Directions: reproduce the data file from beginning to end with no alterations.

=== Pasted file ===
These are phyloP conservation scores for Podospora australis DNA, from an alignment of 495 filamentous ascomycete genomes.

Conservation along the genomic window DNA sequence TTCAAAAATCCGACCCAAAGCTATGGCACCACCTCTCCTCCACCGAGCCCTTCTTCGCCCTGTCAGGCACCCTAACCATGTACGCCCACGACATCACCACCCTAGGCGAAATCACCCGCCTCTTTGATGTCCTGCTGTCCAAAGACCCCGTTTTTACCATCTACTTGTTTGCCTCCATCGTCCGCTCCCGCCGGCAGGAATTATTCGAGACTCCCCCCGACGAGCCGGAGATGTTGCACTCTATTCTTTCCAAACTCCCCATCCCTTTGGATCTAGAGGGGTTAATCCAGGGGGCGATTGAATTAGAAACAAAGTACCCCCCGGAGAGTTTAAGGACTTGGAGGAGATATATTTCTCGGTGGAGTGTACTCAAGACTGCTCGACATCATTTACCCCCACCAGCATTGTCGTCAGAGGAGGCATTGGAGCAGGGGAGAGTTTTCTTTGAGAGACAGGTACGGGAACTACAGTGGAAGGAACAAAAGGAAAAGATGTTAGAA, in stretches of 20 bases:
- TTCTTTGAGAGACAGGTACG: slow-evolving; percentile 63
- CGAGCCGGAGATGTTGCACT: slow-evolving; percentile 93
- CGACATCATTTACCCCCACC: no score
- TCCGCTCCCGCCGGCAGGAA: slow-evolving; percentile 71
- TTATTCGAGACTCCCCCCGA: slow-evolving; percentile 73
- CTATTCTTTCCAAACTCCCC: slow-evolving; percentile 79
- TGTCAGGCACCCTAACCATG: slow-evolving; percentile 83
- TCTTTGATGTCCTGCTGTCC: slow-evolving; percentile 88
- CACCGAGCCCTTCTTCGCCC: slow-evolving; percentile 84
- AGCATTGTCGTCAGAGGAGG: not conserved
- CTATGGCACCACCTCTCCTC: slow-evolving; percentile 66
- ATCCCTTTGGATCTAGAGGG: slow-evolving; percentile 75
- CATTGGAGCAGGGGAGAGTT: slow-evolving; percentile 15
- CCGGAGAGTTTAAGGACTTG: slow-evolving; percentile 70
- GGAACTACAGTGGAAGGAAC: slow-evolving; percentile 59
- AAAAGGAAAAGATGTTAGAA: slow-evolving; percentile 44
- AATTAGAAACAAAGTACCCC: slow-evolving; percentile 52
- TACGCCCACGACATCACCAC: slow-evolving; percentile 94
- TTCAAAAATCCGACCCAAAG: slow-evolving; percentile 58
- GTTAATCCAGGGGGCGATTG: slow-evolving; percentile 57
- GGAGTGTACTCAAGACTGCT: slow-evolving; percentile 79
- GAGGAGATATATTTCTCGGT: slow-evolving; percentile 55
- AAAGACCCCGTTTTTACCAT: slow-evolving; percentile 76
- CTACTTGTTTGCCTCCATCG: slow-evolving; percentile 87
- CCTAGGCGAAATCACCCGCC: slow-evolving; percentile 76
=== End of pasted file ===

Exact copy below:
These are phyloP conservation scores for Podospora australis DNA, from an alignment of 495 filamentous ascomycete genomes.

Conservation along the genomic window DNA sequence TTCAAAAATCCGACCCAAAGCTATGGCACCACCTCTCCTCCACCGAGCCCTTCTTCGCCCTGTCAGGCACCCTAACCATGTACGCCCACGACATCACCACCCTAGGCGAAATCACCCGCCTCTTTGATGTCCTGCTGTCCAAAGACCCCGTTTTTACCATCTACTTGTTTGCCTCCATCGTCCGCTCCCGCCGGCAGGAATTATTCGAGACTCCCCCCGACGAGCCGGAGATGTTGCACTCTATTCTTTCCAAACTCCCCATCCCTTTGGATCTAGAGGGGTTAATCCAGGGGGCGATTGAATTAGAAACAAAGTACCCCCCGGAGAGTTTAAGGACTTGGAGGAGATATATTTCTCGGTGGAGTGTACTCAAGACTGCTCGACATCATTTACCCCCACCAGCATTGTCGTCAGAGGAGGCATTGGAGCAGGGGAGAGTTTTCTTTGAGAGACAGGTACGGGAACTACAGTGGAAGGAACAAAAGGAAAAGATGTTAGAA, in stretches of 20 bases:
- TTCTTTGAGAGACAGGTACG: slow-evolving; percentile 63
- CGAGCCGGAGATGTTGCACT: slow-evolving; percentile 93
- CGACATCATTTACCCCCACC: no score
- TCCGCTCCCGCCGGCAGGAA: slow-evolving; percentile 71
- TTATTCGAGACTCCCCCCGA: slow-evolving; percentile 73
- CTATTCTTTCCAAACTCCCC: slow-evolving; percentile 79
- TGTCAGGCACCCTAACCATG: slow-evolving; percentile 83
- TCTTTGATGTCCTGCTGTCC: slow-evolving; percentile 88
- CACCGAGCCCTTCTTCGCCC: slow-evolving; percentile 84
- AGCATTGTCGTCAGAGGAGG: not conserved
- CTATGGCACCACCTCTCCTC: slow-evolving; percentile 66
- ATCCCTTTGGATCTAGAGGG: slow-evolving; percentile 75
- CATTGGAGCAGGGGAGAGTT: slow-evolving; percentile 15
- CCGGAGAGTTTAAGGACTTG: slow-evolving; percentile 70
- GGAACTACAGTGGAAGGAAC: slow-evolving; percentile 59
- AAAAGGAAAAGATGTTAGAA: slow-evolving; percentile 44
- AATTAGAAACAAAGTACCCC: slow-evolving; percentile 52
- TACGCCCACGACATCACCAC: slow-evolving; percentile 94
- TTCAAAAATCCGACCCAAAG: slow-evolving; percentile 58
- GTTAATCCAGGGGGCGATTG: slow-evolving; percentile 57
- GGAGTGTACTCAAGACTGCT: slow-evolving; percentile 79
- GAGGAGATATATTTCTCGGT: slow-evolving; percentile 55
- AAAGACCCCGTTTTTACCAT: slow-evolving; percentile 76
- CTACTTGTTTGCCTCCATCG: slow-evolving; percentile 87
- CCTAGGCGAAATCACCCGCC: slow-evolving; percentile 76